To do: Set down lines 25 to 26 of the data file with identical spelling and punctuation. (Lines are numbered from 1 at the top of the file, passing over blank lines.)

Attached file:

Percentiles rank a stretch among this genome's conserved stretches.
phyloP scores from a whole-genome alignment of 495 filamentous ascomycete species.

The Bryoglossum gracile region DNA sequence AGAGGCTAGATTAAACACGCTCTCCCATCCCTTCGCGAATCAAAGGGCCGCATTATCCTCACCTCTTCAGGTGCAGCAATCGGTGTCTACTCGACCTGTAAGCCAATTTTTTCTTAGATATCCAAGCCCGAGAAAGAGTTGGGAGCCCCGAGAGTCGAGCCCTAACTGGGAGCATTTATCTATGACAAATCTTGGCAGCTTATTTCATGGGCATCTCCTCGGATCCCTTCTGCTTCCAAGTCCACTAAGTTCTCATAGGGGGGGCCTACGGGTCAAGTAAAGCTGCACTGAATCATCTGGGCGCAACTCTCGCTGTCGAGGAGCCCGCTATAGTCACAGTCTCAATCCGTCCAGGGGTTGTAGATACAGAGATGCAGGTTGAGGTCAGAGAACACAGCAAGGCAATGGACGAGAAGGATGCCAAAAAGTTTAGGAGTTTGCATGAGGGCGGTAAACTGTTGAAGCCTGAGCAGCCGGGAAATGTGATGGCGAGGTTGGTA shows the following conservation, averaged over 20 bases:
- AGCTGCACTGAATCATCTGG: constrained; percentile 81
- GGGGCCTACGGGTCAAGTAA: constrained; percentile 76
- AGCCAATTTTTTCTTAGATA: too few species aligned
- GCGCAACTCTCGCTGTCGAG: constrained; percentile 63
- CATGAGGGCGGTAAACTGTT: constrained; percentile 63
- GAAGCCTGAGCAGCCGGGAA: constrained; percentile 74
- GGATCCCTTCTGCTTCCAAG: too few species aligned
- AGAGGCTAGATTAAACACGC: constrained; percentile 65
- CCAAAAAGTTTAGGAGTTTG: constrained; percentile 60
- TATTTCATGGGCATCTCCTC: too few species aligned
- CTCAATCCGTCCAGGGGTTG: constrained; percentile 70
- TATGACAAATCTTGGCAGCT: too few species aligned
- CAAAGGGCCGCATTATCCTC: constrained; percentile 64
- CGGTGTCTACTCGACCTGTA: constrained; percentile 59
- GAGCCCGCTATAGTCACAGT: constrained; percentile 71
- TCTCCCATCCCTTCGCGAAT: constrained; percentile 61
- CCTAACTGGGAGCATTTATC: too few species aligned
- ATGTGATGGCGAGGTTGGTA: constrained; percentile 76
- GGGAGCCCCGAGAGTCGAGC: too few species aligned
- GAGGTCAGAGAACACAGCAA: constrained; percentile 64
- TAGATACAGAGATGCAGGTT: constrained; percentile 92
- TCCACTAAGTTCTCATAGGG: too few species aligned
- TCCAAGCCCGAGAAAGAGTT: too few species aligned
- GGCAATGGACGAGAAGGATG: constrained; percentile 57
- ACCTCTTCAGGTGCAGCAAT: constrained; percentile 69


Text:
- TCCACTAAGTTCTCATAGGG: too few species aligned
- TCCAAGCCCGAGAAAGAGTT: too few species aligned